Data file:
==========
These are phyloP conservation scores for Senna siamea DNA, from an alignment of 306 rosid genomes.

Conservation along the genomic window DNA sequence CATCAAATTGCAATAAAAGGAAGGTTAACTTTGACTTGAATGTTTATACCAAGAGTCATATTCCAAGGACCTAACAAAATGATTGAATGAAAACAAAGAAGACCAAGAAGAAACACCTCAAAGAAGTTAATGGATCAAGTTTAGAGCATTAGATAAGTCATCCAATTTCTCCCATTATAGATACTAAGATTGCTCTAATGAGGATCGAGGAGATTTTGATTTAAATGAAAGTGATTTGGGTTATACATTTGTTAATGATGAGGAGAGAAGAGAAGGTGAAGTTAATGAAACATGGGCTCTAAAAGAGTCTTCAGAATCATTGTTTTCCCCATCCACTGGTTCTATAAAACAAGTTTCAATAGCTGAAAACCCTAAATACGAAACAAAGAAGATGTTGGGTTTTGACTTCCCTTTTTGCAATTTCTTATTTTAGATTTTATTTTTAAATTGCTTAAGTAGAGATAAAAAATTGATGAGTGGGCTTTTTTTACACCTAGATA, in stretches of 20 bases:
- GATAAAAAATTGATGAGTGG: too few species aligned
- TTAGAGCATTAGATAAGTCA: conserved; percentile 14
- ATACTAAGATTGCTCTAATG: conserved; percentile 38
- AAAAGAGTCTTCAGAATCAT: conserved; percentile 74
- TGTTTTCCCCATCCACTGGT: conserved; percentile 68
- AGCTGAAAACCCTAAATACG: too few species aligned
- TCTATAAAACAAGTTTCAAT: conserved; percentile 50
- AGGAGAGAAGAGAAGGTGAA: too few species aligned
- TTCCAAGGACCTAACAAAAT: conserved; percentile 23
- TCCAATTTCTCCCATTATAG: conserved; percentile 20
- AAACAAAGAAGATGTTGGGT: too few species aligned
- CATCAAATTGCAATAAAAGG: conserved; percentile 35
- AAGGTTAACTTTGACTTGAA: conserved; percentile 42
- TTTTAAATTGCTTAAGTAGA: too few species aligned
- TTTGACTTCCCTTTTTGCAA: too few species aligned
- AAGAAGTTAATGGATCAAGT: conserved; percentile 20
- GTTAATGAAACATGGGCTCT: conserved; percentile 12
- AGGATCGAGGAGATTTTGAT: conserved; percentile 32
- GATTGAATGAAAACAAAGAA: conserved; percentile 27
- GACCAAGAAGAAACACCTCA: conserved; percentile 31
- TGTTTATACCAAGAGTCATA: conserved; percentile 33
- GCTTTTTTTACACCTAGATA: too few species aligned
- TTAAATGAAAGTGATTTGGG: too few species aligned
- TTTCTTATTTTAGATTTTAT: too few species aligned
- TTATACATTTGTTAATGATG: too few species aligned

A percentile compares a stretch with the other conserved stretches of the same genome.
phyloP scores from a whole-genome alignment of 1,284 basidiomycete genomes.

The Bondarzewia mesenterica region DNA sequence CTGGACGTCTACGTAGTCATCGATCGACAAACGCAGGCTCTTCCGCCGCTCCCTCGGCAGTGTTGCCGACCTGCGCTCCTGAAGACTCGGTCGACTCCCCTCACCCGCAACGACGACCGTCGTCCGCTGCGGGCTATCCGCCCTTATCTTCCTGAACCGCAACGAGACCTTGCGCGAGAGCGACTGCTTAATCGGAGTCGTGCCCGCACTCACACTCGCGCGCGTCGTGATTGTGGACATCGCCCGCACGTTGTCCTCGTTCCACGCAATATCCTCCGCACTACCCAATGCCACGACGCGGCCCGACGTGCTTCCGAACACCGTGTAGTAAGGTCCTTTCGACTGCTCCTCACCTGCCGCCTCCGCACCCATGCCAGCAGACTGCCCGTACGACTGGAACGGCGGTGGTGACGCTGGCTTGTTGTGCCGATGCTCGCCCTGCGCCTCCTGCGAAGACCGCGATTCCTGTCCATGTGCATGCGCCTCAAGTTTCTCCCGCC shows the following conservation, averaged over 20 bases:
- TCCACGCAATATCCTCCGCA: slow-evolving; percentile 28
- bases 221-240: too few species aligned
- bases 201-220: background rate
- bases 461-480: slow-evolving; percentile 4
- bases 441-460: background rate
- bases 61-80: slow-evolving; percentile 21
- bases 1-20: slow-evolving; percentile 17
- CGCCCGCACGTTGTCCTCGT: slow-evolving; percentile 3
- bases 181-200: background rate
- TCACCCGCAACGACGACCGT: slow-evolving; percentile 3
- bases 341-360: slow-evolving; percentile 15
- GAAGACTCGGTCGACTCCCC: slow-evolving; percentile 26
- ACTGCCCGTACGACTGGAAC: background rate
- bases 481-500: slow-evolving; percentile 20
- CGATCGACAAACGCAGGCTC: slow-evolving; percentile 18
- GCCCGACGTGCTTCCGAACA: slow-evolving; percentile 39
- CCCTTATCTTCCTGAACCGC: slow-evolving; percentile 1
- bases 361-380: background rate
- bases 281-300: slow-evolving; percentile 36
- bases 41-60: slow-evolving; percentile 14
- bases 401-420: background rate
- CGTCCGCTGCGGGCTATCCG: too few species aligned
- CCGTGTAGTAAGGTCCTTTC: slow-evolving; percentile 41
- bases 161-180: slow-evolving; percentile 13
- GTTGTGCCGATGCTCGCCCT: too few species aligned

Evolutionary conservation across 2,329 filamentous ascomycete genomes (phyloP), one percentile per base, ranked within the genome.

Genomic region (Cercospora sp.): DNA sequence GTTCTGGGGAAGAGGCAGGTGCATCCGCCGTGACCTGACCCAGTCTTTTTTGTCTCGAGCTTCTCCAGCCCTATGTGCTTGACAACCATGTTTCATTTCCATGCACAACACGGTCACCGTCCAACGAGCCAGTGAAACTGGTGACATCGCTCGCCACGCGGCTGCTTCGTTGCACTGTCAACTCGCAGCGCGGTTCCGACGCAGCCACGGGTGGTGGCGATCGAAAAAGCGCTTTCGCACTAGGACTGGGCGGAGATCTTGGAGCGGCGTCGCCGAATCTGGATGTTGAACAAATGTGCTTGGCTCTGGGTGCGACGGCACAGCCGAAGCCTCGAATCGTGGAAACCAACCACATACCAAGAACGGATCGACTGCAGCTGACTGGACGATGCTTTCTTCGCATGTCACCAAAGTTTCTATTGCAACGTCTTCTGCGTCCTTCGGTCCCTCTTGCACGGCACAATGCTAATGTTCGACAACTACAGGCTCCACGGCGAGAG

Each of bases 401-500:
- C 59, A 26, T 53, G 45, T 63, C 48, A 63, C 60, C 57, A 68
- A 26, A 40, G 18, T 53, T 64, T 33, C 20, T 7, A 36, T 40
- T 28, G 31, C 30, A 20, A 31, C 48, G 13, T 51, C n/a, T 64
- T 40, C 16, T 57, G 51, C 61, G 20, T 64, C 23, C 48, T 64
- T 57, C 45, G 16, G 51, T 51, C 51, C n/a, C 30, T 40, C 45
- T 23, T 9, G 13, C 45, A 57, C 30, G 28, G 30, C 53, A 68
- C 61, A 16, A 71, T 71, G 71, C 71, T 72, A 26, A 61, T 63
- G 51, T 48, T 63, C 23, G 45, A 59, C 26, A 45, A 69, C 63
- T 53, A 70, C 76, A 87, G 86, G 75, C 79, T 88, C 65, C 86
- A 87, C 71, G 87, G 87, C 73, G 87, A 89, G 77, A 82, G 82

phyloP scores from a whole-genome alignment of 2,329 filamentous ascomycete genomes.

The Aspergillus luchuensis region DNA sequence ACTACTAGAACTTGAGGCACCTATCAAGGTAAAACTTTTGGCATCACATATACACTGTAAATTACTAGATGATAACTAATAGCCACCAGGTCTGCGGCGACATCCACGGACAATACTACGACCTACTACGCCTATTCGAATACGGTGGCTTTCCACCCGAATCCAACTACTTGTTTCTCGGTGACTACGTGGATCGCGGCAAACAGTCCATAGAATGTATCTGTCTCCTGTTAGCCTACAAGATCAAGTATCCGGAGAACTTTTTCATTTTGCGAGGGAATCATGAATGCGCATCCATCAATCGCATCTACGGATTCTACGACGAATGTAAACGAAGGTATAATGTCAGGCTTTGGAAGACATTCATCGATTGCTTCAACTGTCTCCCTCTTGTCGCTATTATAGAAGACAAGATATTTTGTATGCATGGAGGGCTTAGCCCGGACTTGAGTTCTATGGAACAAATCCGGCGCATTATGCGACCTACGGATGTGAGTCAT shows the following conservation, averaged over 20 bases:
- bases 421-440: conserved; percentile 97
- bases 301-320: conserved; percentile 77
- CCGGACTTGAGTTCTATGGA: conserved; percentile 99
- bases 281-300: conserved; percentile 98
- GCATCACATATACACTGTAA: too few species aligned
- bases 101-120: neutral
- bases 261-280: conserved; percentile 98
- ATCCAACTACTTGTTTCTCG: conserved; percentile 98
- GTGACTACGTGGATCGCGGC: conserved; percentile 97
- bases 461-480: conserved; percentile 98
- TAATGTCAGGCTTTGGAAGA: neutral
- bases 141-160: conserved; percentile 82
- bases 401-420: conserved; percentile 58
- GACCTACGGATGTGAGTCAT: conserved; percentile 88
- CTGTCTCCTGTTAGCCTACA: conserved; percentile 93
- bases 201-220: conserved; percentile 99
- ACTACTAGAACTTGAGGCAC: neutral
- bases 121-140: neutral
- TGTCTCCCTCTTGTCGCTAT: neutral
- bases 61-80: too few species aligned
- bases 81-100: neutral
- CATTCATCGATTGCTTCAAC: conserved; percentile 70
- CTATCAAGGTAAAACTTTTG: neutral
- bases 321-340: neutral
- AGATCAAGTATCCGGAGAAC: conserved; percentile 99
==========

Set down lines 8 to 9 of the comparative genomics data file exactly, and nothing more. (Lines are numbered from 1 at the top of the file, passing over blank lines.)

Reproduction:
- AGCTGAAAACCCTAAATACG: too few species aligned
- TCTATAAAACAAGTTTCAAT: conserved; percentile 50